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When I study lead sheet on the piano. The left hand plays the chord and the right hand plays the melody in the next octave up. Should this be the case when singing and playing too? So if I have a lower bass-baritone voice should I voice the chords differently to allow the notes of the melody to have their own octave?

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  • In my opinion, the accompaniment should not be playing parallel (regardless of whether in unison or an octave apart) to the melody. – Andrew Chin Jun 8 '20 at 15:27
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This is something you have to experiment with and decide for yourself, on a case by case basis, and based on what sounds good to you, rather than based on some theoretical principles.

The principle of using different portions of the spectrum for different instruments tends to become more important as the number of instruments grows. In other words, if you are dealing with a lot of different instruments, like in the case of a big band or an orchestra, then placing them in different notes ranges is an important aspect of arrangement and orchestration.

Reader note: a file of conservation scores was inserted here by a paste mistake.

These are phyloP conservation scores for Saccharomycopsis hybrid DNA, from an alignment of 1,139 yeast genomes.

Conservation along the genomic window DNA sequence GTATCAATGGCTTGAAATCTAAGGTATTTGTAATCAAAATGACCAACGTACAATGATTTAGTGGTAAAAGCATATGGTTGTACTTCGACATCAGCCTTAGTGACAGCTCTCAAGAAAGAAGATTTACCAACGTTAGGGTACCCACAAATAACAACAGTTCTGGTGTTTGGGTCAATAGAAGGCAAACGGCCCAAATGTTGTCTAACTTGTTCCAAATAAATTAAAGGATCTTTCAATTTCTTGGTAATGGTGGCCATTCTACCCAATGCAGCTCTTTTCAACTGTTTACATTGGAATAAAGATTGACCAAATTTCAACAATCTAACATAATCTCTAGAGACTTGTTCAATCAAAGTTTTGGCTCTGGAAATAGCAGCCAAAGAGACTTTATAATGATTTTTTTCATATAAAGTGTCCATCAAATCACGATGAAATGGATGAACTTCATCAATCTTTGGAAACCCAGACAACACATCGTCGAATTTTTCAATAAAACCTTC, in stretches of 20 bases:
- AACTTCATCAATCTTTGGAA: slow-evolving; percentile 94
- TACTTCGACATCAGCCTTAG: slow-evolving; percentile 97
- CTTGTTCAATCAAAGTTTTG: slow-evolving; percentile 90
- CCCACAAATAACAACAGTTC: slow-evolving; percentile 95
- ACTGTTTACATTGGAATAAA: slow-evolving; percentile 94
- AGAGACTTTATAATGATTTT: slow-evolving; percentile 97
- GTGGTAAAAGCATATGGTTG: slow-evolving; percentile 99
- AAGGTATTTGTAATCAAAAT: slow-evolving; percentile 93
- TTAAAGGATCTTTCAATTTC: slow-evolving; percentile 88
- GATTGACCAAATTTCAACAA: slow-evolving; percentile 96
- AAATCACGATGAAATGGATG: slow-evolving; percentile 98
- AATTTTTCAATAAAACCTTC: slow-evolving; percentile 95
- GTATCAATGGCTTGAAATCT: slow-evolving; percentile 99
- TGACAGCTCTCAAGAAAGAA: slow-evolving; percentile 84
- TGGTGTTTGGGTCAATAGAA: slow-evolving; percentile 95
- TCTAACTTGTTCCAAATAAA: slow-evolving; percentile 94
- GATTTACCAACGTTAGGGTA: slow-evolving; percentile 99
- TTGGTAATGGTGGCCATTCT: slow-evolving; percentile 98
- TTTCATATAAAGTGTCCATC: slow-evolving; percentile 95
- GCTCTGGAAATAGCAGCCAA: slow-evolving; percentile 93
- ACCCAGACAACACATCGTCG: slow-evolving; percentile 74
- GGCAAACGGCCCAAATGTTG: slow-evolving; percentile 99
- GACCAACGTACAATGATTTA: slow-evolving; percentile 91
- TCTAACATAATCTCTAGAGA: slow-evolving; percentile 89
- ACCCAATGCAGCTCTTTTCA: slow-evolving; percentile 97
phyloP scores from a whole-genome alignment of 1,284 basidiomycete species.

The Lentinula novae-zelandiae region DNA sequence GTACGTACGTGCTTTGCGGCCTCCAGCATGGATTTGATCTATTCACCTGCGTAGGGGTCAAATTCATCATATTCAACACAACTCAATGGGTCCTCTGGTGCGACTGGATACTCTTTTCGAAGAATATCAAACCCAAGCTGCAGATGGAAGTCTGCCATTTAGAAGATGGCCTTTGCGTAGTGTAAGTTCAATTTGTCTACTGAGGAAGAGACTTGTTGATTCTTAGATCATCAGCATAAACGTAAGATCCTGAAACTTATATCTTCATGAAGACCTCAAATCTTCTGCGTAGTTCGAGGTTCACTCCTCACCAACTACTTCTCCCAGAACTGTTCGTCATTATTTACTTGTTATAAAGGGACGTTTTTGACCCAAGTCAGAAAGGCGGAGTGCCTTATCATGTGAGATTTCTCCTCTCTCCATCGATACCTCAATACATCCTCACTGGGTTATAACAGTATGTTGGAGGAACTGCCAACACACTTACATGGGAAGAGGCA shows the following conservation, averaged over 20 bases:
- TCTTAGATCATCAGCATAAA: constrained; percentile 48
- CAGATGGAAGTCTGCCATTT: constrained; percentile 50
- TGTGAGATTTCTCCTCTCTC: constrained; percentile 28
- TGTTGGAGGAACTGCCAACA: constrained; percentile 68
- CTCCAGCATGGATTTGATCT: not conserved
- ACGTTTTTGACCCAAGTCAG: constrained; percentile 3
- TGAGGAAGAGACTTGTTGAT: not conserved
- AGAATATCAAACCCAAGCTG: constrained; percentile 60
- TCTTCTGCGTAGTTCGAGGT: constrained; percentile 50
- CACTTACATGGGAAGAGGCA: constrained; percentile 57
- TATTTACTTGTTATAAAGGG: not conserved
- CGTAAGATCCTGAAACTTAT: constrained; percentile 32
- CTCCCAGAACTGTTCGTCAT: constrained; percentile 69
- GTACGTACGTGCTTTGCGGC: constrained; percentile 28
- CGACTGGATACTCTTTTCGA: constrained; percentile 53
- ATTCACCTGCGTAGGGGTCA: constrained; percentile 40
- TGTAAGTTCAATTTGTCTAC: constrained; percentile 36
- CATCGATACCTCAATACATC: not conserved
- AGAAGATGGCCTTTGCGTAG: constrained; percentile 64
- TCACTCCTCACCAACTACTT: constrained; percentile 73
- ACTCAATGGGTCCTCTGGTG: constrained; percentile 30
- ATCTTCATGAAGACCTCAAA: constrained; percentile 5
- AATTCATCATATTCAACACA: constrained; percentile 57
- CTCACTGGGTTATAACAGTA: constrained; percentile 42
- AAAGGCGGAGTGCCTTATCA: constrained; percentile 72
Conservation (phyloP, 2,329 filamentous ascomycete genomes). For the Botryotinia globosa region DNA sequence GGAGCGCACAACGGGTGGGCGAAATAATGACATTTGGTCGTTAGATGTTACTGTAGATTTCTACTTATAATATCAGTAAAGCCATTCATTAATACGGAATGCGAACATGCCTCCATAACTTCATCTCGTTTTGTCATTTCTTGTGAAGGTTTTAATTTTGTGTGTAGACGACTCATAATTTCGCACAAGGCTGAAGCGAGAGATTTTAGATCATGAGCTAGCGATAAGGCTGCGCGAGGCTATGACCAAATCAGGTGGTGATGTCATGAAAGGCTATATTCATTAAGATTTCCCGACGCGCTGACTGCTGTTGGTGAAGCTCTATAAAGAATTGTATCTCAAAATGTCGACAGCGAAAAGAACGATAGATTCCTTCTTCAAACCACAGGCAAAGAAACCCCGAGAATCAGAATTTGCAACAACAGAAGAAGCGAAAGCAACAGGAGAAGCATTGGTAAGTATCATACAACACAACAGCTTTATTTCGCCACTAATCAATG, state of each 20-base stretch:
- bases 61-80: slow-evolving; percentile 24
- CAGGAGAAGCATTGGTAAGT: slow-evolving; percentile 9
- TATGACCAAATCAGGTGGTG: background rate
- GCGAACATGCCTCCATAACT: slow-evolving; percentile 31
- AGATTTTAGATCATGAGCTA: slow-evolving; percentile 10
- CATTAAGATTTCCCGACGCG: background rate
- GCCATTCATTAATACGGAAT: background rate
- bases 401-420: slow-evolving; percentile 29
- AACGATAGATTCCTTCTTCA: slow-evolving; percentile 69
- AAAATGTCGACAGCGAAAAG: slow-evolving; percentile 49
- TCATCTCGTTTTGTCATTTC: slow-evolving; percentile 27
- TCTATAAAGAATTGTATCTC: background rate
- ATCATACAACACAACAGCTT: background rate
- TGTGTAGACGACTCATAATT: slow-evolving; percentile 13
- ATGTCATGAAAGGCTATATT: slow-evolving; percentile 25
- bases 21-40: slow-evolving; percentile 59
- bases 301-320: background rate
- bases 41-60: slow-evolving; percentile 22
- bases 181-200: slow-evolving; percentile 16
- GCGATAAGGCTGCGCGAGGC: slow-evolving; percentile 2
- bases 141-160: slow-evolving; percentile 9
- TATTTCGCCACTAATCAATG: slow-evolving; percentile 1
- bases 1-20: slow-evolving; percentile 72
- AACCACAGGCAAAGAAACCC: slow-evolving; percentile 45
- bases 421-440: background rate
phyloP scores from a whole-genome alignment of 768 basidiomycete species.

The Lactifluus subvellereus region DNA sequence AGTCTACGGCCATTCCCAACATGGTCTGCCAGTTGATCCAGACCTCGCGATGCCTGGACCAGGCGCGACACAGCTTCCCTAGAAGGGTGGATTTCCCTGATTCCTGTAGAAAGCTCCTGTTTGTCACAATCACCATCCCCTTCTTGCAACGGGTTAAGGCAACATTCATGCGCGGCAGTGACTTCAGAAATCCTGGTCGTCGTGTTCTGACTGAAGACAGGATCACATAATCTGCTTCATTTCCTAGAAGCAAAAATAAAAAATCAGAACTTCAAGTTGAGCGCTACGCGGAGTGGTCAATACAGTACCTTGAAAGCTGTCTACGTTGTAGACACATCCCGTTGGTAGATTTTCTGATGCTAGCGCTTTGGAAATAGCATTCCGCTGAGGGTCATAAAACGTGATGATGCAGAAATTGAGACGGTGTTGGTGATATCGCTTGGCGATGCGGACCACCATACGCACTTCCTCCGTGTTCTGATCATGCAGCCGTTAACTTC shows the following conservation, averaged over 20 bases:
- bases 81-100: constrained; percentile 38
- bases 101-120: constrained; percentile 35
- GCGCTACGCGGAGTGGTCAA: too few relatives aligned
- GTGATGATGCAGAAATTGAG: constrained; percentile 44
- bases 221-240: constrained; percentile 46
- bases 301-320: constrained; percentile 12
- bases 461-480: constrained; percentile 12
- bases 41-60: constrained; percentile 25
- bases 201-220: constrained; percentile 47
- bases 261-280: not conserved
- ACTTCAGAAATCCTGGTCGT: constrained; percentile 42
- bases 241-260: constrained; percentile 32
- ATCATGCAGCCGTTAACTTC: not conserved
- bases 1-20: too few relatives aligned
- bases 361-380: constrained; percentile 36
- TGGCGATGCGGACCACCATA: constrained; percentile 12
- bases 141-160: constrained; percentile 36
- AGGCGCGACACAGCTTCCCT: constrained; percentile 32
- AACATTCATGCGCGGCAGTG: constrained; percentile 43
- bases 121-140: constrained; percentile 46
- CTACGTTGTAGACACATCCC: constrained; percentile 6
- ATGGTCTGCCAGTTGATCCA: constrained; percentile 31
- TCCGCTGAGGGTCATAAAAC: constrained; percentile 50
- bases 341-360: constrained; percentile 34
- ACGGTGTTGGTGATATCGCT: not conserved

Alternatively, if you have two or more identical instruments, e.g. two or three guitars, you also probably want to avoid playing in the same range.

But your case is the opposite extreme, it's only piano and voice, i.e. only two instruments, and with very different timbres too. Therefore I wouldn't worry too much about overlapping notes. I would choose whatever chord voicings sound the best, overlapping or not. I'd also record the whole thing, to listen objectively and evaluate what works well and what may need change.

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"The left hand plays the chord and the right hand plays the melody in the next octave up."

That's one way to interpret a lead sheet. Or you can play a strong bass line, cover chords and melody in the RH as best you can. Or, if there's a singer, play bass and chords, let the singer take care of the melody.

Too little doubling of the melody can leave the singer floundering, too much can be restrictive. If this is a jazz performance, perhaps play no melody at all, or improvise a counter-melody, or play all the melody for the singer to scat around or...

Look at the repertoire of accompanied song - Mozart, Schubert, Britten etc. etc. for the many ways in which piano can support and complement a singer.

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